Show simple item record

dc.contributor.authorMertens, Richarden_US
dc.coverage.spatialElliott Creeken_US
dc.coverage.spatialFrench Farm Lakeen_US
dc.coverage.spatialGalloway Bogen_US
dc.coverage.spatialGrass Bay - Cheboygan Co.en_US
dc.coverage.spatialLittle Dollar Lakeen_US
dc.coverage.spatialInverness Mud Lake Bogen_US
dc.coverage.spatialOrchis Fenen_US
dc.coverage.spatialPointe Aux Chenesen_US
dc.coverage.spatialRyerse Lakeen_US
dc.coverage.spatialSmith's Fenen_US
dc.coverage.spatialHendrie Riveren_US
dc.date.accessioned2007-06-14T22:32:09Z
dc.date.available2007-06-14T22:32:09Z
dc.date.issued1995en_US
dc.identifier.urihttps://hdl.handle.net/2027.42/54613
dc.description.abstractPotentilla palustris, commonly known as the Marsh Cinquefoil, is a wetland plant of wide circumboreal distribution. In the New World it ranges as far south as New Jersey, Indiana and northern California, and as far north as the Arctic Ocean, where it has been found growing 15 miles from the Arctic shore. In the Old World its range extends from the Arctic Ocean as far south as Japan, Turkistan and central Spain. In many regions north-south mountain ranges extend its southernmost distribution. Potentilla palustris has been found at Ohio Pass in the Colorado Rockies, in the Sierra Nevada of northern California and in the mountains of Bulgaria. ... My interest here is to describe Potentilla palustris as it grows in northern Michigan, paying special attention to its ecology, associates, and probably position in successional sequences. I studied Potentilla palustris at 12 sites in the northern lower Peninsula and the eastern Upper Peninsula. In the Appendix I have described each of these sites and listed the species I found growing alongside Potentilla palustris. At most places I also noted the amount of moisture and light, as well as the number of flowering shoots, because it soon became apparent to me that most of the Potentilla palustris plants I was encountering were merely vegetative. I supplemented these observations with measurements of water chemistry, including pH, conductivity and alkalinity. I looked at water chemistry for what seemed to be two good reasons. First, it sheds light on the hydrology and nutrient conditions of a wetland. Conductivity is a measure of the ionic concentration in the water, alkalinity of the concentration of calcium carbonate. Both are rough measures of nutrients in the water or substrate and of the presence of ground water. The second reason is that water chemistry is widely used to define different types of wetlands. It seemed useful information for understanding the range of habitats in which Potentilla palustris may be found.en_US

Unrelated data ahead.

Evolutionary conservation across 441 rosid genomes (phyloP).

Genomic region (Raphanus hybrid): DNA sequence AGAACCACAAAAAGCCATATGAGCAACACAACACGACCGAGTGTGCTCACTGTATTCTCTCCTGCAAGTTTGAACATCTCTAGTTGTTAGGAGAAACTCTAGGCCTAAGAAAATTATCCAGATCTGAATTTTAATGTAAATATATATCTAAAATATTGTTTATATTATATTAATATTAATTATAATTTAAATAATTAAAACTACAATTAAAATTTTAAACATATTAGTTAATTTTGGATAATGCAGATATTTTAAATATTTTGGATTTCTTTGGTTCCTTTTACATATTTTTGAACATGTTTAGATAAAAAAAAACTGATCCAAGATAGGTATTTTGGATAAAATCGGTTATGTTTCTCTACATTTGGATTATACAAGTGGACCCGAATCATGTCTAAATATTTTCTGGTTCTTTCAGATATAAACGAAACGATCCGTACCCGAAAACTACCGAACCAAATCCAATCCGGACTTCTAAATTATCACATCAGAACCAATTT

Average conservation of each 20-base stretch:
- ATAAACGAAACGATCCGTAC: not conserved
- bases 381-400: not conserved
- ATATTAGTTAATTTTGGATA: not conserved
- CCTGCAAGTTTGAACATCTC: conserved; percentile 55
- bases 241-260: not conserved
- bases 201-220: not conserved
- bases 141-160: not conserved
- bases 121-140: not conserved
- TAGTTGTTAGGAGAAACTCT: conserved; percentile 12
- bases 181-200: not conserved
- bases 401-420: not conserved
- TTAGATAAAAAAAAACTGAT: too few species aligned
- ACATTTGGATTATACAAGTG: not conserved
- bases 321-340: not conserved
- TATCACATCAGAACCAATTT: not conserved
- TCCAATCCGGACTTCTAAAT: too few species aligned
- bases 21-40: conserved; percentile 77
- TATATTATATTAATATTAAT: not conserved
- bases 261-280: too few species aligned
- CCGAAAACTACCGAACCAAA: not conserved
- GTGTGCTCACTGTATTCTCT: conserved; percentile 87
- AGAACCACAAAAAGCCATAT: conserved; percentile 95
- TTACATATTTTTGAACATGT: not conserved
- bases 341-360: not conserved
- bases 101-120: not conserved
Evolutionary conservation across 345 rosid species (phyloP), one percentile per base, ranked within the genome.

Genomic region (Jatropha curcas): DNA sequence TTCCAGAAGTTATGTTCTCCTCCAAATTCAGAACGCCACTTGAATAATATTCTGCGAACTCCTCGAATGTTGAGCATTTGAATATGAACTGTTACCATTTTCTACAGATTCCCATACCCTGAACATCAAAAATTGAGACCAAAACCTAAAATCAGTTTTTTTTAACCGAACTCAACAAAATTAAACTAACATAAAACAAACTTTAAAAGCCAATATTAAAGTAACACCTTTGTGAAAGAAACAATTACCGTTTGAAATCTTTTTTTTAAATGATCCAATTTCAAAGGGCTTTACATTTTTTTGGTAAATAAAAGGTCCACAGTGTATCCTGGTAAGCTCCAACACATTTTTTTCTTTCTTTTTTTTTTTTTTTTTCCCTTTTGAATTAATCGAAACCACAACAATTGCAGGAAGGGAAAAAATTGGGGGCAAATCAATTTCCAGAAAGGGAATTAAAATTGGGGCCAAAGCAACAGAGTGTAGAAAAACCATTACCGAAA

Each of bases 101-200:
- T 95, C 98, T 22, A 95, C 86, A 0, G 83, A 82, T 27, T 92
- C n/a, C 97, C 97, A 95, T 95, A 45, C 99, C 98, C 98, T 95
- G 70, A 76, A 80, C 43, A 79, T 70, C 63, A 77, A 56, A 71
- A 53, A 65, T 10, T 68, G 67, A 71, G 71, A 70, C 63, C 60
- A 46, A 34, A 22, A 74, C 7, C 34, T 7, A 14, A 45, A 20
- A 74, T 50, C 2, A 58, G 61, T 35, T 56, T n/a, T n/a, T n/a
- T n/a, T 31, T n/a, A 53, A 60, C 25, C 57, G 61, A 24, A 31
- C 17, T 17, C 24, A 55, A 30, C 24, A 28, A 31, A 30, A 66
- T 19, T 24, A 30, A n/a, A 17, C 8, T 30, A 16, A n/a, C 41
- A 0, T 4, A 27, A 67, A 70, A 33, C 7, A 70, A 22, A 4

dc.format.extent924971 bytes
dc.format.extent3144 bytes
dc.format.mimetypeapplication/pdf
dc.format.mimetypetext/plain
dc.subjectField Biology of Plantsen_US
dc.subject.classificationBogen_US
dc.subject.classificationInterdunal Wetlanden_US
dc.subject.classificationFen-Northernen_US
dc.titleNotes on Potentilla palustris in northern Michigan.en_US
dc.typeWorking Paperen_US
dc.subject.hlbsecondlevelNatural Resource and Environmenten_US
dc.subject.hlbtoplevelScienceen_US
dc.contributor.affiliationumBiological Station, University of Michiganen_US
dc.contributor.affiliationumcampusAnn Arboren_US
dc.description.bitstreamurlhttp://deepblue.lib.umich.edu/bitstream/2027.42/54613/1/3053.pdfen_US
dc.description.filedescriptionDescription of 3053.pdf : Access restricted to on-site users at the U-M Biological Station.en_US
dc.owningcollnameBiological Station, University of Michigan (UMBS)


Files in this item

Show simple item record